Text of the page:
Survivorship Bias: The Dangerous Art of Only Looking at the Winners

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Article by: Stephen Kimani

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Here is a fun task. Go on YouTube and search for a 2000s RnB mix (or any music genre you fancy). In fact, pick a time period prior to the 2000s. Listen to the music. You might enjoy it and be tempted to think that they made such good music in the good old days. However, if you play a second mix, a third and a fourth of the same genre and time period, you will realise the mixes have the same songs. This shows that it is not that they made such good music then, but that only the good music survived to date and the bad music withered away. This is a classic case of survivorship bias.

Photo by Nathan Dumlao on Unsplash

Survivorship bias describes the tendency for people to focus on the things that have survived, and ignore the things that have not survived.

‘Success leaves clues.’ This is a popular quote from world-renowned motivational speaker, Tony Robbins. The quote encapsulates the wisdom that by studying successful people you can learn lessons that if implemented, would also make you successful. 

While this advice makes sense, it is not nuanced enough. Success is multifaceted, influenced by other factors often independent of your individual input such as your environment, personality, connections, access to opportunity and luck. However, that is not to water down the significance of your effort. 

However, by following that advice, you expose yourself to survivorship bias. Because of this bias, you only hear the stories of successful people.

Rightly so because, you want to look up. You want to believe that within you lies the possibility of achieving great success. So, it makes sense to look up to these success stories to give you insights on how to get ahead. But along the success journey, you may encounter some obstacles because you do not have the perspective or insight you need to avoid.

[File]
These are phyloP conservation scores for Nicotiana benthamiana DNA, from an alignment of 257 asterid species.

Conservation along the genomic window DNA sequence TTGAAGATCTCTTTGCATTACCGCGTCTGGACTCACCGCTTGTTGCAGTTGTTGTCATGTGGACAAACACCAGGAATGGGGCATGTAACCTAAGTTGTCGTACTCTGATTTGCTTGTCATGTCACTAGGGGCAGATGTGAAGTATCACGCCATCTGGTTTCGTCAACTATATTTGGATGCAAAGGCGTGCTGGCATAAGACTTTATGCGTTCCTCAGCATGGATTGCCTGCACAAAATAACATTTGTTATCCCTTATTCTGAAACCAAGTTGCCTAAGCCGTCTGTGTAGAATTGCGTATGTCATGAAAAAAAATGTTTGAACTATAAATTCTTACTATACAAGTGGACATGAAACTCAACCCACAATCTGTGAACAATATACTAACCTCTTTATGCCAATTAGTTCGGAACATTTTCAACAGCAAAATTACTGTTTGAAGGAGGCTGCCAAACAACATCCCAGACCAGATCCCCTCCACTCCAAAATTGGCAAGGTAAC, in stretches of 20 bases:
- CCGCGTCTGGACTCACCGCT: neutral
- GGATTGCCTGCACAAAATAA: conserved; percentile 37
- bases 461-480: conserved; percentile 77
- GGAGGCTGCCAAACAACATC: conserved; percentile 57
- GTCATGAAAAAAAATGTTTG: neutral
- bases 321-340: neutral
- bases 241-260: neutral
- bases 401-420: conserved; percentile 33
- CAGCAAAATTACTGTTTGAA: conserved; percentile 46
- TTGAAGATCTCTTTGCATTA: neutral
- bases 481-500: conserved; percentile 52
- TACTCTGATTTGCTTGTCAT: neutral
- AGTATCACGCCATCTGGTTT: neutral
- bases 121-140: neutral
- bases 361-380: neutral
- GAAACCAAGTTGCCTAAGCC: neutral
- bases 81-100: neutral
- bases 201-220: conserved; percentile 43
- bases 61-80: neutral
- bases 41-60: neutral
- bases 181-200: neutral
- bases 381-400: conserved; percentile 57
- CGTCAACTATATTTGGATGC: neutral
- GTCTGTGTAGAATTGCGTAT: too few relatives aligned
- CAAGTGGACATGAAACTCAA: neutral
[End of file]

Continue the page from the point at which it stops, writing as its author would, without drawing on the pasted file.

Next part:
This is the danger of only taking advice from successful people. You become overly focused on the wins, you fail to account for the obstacles. When you weigh two pieces of advice, one that helps you increase your income by 10 per cent and another that would help you avoid getting fired, the latter should weigh more. 

However, it’s common to disregard it because, as soon as you get employed your focus shifts to, how do I get promoted? How do I increase my income by 10 per cent? You forget that you can easily fall down the ladder and have to start from zero again. Failing to listen to the “how not to get fired advice” can be detrimental.

Survivorship bias paints the image that success is more probable than failure, while evidence shows the exact opposite. You are tempted to think of yourself as unique, an exception to the rule. How wrong can you be?

During World War II, America had just introduced the aircraft bombers. However, they were getting shot down, which was a significant dent in the military power. Therefore, a solution had to be sought. 

They engaged a statistician – Abraham Wald. Wald started by collecting data from the planes that returned. He collected his data by mapping the bullet holes found on the planes. Soon, a pattern emerged – most of the bullet holes were on the wings and the back of the plane. When he presented his findings, the generals thought that they needed to armour-clad the wings and the back of the plane.